Despite the low turnout and the blow to pro-Iran fractions in the general elections on October 1oth, Iraqi women candidates succeeded in passing women quota for the first time in the history of Iraq.
Council of ministers said on Tuesday that out of the 97 seats women candidates gained, 14 of it are behind quota for women in the parliament.
According to the new electoral system, the 19 provinces of Iraq has been divided into 83 constituencies and a women to represent each constituency.
The preliminary results of the general elections by the Independent High Electoral Commission IHEC, a body that oversights elections in Iraq, , 97 women made to the parliament and 57 of them were vying their men competitors, without need for quota.
The electoral law in Iraq states that 25% of the House of Representatives should be women. It also books nine seats for the ethnic and religious minorities, five seats go for the Christian community, and a seat for each of the Ezidis, Shabak, Sabean Mandeans and Faili Kurds.
The vote was brought forward by six months in response to a popular uprising in the capital Baghdad's Tahrir Square and southern provinces late 2019 when tens of thousands of Iraqis, mainly unemployed young people took to the streets to protest endemic corruption, poor services and rising unemployment.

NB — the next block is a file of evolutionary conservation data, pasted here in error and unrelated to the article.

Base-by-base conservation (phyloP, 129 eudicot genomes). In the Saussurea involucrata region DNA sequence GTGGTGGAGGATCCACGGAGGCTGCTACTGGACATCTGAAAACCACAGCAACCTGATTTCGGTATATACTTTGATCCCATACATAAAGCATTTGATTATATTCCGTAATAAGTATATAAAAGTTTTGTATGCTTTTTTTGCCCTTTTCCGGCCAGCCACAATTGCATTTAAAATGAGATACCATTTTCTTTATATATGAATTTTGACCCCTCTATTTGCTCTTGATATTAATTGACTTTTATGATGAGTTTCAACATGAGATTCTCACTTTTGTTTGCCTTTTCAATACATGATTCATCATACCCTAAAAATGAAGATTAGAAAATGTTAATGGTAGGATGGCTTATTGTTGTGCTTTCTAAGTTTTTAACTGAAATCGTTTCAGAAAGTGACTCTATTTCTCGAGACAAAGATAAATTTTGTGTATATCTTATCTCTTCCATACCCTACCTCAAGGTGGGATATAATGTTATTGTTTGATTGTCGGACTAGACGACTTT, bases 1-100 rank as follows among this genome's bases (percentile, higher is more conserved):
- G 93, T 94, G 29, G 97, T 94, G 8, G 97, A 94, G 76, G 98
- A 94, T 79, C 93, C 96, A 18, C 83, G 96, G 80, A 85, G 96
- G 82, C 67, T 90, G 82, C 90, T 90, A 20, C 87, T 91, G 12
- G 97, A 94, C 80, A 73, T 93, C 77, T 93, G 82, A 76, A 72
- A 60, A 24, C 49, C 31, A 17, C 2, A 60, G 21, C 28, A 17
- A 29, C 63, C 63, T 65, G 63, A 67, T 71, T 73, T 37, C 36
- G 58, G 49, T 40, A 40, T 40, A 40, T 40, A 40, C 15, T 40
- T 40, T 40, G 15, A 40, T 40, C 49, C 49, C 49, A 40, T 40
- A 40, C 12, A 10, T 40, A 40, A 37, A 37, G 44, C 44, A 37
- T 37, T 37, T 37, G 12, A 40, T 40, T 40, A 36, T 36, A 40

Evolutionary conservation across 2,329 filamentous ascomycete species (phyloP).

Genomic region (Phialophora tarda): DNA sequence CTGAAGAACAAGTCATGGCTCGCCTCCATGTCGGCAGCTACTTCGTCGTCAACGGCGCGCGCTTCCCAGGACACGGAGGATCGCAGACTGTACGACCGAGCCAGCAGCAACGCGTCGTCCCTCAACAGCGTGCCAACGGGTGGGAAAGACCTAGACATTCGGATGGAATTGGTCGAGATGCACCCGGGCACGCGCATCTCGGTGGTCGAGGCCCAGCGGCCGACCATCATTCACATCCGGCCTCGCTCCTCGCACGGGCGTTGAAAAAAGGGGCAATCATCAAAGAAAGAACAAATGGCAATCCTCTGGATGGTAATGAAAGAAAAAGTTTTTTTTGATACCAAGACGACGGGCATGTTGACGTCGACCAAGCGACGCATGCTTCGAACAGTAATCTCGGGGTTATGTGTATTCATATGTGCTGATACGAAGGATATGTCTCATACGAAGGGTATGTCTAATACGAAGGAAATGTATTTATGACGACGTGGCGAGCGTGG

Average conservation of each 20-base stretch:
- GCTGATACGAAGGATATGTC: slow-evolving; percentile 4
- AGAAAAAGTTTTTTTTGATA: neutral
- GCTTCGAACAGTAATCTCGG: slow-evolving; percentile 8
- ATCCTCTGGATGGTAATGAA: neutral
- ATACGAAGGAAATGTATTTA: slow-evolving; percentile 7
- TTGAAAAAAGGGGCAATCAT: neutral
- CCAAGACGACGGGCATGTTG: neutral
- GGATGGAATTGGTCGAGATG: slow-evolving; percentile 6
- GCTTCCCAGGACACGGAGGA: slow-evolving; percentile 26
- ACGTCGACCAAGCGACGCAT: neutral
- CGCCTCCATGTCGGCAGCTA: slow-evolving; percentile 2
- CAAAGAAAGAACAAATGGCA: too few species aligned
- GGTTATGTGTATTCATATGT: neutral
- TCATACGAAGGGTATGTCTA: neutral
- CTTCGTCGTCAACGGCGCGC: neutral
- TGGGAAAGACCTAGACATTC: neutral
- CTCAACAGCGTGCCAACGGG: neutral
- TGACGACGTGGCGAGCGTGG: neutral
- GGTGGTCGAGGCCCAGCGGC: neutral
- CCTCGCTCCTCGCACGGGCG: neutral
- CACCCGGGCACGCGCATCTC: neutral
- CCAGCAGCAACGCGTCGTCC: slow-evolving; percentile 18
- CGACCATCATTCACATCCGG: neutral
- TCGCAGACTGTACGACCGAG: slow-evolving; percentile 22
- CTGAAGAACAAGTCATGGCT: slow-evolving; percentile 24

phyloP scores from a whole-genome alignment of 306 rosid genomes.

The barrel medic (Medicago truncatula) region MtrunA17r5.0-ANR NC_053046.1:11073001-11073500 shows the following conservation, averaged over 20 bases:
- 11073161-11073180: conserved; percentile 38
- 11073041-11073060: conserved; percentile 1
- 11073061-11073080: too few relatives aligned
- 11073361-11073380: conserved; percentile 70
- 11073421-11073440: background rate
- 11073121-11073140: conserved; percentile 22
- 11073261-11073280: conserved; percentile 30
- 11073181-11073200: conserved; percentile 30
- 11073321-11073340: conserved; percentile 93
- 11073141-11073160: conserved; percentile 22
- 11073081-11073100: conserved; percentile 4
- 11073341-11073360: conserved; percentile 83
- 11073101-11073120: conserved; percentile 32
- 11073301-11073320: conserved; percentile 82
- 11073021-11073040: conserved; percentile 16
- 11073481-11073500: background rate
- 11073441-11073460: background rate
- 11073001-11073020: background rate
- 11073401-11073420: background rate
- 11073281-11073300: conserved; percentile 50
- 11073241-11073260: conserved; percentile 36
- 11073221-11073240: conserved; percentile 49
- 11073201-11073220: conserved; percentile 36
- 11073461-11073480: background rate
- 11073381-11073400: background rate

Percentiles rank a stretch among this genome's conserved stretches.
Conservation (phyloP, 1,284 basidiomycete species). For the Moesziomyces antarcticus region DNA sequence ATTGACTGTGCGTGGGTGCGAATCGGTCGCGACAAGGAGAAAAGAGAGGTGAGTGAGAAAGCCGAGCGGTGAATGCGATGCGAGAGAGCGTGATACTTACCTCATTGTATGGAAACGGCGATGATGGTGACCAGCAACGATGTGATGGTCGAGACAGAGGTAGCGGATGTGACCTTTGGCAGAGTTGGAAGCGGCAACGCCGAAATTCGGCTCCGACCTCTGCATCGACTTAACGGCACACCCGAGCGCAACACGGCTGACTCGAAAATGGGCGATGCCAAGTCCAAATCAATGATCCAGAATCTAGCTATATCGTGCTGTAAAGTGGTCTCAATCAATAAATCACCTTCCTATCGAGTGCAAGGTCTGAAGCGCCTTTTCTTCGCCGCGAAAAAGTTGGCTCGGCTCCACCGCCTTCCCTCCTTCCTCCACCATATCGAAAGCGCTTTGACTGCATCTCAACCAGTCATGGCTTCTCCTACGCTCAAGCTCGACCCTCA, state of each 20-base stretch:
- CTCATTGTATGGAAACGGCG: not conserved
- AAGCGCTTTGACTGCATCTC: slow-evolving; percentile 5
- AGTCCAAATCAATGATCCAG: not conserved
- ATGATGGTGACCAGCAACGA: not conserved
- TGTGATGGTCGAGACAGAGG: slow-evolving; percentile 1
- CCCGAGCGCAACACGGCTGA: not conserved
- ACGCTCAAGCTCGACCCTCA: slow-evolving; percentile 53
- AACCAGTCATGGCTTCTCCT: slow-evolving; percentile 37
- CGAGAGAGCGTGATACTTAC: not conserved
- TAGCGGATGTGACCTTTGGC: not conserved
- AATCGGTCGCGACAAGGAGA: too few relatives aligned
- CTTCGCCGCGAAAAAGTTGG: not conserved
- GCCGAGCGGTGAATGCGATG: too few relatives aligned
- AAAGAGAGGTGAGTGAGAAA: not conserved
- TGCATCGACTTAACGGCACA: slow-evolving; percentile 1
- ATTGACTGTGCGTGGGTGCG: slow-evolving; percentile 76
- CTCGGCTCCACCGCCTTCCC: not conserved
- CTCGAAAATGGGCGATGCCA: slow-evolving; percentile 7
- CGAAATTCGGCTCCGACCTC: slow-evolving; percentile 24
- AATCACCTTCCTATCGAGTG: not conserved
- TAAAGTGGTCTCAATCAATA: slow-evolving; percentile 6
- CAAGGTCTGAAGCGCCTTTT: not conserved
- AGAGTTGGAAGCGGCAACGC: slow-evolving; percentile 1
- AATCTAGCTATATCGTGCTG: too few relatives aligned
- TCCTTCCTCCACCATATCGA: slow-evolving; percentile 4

Almost 24 million Iraqis were eligible to vote yet only 41% cast ballots in Iraq's early general elections to vote for 3,226 candidates vying for 329 parliamentary seats, out of which 951 were women.
From 1920, up to 1980, Iraqi women had no right to take a seat in the parliament. Following the ousting of Saddam regime in 2003, according to the constitution and quota for women, 25% of parliamentary seats were allocated for women.
In the first round of the Iraqi parliament in 2005, women occupied 75 seats out of 275. Five years later, women quota was topped to 83 out of 325. In 2014 elections, out of 83 women, 22 made it to the parliament per the votes they got without resorting to women quota. In the last round of 2018, it has reached 84 seats.
Nissan al-Salihi, candidate of Imtidad, a movement representing October 2019 protestors, in Nasiriya, Dhiqar southern province, has made almost 23,000 votes and was ranked as the first among women candidates made it to the parliament.